We have previously reported the cytotoxicity and antitumor activity of bis(diphenylphosphino)ethane (DPPE) and a variety of its transition metal complexes. During studies of the chemistry of a gold complex of this group [(AuCl)2(DPPE)], it was observed that this complex readily underwent ring closure on reaction with DPPE to form the tetrahedral complex [Au(DPPE)2]+. Various counterion forms (e.g., Cl-) of this cation were isolated and were found to exhibit a remarkably high stability in solution. Evaluation of [Au(DPPE)2]Cl in mice bearing i.p. P388 leukemia demonstrated that the compound produced an average of 87% increase in life span at its maximally tolerated dose (2–3 µmol/kg/day for 5 days). Activity was also seen in i.p. M5076 reticulum cell sarcoma (60% increase in life span) and s.c. mammary adenocarcinoma 16/c. Modest activity was evident in i.p. B16 melanoma and L1210 leukemia. A subline of P388 leukemia resistant to cisplatin was not cross-resistant to [Au(DPPE)2]Cl. In addition, combination therapy of [Au(DPPE)2]Cl and cisplatin against i.p. P388 demonstrated an advantage over single-agent therapy.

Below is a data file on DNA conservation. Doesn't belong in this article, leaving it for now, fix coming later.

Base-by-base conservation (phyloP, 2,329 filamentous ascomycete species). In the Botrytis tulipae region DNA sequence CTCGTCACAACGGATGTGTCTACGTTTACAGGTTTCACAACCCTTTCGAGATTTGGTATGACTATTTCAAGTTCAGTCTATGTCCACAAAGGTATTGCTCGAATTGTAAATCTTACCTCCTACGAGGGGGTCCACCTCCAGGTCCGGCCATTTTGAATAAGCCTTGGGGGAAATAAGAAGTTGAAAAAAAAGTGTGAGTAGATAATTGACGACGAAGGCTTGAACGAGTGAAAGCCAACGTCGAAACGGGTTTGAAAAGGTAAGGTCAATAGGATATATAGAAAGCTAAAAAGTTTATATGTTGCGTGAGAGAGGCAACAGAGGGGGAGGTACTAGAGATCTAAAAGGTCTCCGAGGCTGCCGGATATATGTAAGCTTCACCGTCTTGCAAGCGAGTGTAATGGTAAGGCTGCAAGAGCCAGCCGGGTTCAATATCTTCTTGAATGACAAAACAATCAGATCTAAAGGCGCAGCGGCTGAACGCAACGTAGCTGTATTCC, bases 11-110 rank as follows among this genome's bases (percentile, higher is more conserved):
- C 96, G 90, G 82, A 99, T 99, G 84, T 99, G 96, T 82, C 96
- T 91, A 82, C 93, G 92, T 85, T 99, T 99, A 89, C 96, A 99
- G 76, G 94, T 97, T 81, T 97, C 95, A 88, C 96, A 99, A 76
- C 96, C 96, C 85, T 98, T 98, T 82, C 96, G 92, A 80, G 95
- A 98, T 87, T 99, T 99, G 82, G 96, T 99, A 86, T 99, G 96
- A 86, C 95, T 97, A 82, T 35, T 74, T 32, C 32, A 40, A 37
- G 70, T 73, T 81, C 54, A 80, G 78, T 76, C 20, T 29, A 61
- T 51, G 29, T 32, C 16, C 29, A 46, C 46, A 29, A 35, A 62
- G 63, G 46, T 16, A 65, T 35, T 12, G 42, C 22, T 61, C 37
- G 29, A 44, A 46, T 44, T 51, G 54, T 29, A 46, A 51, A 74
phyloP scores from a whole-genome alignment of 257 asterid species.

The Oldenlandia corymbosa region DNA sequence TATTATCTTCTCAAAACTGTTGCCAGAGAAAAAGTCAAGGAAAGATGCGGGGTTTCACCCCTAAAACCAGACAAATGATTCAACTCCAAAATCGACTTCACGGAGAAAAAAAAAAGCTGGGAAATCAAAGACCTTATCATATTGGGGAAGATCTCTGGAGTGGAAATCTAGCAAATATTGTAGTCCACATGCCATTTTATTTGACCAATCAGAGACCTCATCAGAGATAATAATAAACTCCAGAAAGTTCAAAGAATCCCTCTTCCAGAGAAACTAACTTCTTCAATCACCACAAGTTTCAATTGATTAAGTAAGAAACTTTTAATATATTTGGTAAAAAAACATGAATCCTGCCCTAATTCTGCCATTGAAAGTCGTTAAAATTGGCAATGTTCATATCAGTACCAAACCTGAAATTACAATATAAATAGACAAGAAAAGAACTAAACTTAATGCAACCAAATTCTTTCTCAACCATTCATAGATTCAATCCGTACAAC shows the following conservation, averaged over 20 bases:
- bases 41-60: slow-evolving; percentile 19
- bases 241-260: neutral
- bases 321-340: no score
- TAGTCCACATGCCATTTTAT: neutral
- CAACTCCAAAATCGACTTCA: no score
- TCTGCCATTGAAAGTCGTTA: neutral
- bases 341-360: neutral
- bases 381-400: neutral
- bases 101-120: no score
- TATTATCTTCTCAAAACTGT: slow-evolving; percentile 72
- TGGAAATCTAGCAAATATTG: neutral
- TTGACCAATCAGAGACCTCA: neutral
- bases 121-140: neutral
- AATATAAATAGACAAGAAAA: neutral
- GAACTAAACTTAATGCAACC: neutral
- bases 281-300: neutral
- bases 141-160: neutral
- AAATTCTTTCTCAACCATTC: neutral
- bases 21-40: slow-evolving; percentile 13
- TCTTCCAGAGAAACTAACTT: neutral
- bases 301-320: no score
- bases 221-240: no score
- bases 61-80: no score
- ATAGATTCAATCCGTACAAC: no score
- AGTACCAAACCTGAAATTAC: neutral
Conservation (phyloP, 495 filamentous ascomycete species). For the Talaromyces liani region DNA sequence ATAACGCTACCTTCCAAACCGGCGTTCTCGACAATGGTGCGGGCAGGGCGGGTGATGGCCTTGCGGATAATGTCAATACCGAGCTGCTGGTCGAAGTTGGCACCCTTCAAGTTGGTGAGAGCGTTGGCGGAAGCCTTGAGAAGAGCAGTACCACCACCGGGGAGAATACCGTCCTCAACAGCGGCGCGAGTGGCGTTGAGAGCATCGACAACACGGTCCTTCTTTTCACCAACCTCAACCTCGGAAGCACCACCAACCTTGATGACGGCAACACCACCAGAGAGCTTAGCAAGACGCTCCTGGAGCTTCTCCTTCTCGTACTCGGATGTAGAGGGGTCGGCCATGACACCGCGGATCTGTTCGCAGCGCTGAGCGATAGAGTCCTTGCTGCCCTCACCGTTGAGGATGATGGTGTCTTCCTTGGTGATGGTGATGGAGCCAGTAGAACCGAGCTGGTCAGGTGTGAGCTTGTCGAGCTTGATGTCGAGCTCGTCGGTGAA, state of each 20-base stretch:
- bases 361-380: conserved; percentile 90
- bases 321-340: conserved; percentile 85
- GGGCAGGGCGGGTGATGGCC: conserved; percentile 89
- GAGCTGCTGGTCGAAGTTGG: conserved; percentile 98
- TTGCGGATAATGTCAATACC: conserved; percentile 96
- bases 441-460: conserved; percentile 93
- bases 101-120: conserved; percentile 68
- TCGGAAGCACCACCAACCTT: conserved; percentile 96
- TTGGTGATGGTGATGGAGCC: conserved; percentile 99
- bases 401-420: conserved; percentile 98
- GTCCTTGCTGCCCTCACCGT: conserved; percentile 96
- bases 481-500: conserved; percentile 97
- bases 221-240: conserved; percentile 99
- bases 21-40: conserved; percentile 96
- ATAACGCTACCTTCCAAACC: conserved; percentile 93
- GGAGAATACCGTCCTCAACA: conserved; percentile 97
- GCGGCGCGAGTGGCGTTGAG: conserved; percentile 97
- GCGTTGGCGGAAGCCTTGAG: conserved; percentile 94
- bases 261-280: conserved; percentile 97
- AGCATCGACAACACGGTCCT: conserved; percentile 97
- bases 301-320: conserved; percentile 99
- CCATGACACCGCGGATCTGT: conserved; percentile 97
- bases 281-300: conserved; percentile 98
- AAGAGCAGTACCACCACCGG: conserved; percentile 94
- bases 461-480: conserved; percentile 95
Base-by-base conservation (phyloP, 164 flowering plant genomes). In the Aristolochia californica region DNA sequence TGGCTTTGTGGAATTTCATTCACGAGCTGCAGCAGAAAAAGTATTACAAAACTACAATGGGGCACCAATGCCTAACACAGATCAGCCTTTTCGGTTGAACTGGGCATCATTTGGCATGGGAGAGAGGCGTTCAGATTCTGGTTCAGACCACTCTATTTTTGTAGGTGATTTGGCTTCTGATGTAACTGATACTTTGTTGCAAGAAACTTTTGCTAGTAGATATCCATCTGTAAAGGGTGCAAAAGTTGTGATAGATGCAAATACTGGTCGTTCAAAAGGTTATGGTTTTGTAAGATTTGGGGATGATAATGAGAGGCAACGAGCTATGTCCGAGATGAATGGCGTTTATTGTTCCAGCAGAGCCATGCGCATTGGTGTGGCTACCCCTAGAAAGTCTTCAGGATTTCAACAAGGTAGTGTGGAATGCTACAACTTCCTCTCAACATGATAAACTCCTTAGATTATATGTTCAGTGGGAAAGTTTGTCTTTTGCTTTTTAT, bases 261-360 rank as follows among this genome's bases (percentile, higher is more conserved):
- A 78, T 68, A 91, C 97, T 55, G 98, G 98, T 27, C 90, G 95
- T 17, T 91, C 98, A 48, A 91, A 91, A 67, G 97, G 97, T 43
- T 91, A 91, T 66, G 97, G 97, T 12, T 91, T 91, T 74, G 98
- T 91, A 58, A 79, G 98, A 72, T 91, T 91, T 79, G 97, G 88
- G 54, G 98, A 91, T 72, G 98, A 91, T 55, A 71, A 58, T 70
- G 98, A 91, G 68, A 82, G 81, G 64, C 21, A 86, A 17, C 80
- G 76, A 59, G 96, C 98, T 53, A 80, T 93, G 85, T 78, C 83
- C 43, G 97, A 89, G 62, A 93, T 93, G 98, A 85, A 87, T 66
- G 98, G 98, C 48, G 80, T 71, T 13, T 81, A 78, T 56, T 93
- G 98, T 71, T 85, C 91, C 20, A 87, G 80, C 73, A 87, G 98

In vitro studies of [Au(DPPE)2]Cl showed that the compound: (a) is cytotoxic to tumor cell lines; (b) is only minimally inhibited in its cytotoxic activity by the presence of serum; (c) produces DNA protein cross-links and DNA strand breaks in cells; and (d) inhibits macromolecular synthesis with a preferential inhibitory effect on protein synthesis relative to DNA and RNA synthesis. 31P nuclear magnetic resonance spectroscopy indicated that the compound is stable in the presence of serum proteins, thiols, or disulfides and that it reacts with Cu(II) resulting in the formation of a Cu(I)DPPE complex. The results of these in vivo and in vitro experiments suggest that the contrasting pharmacological profile of [Au(DPPE)2]Cl with respect to other gold(I) phosphine complexes may be related to both the kinetic stability of the complex and its stability in the presence of thiols.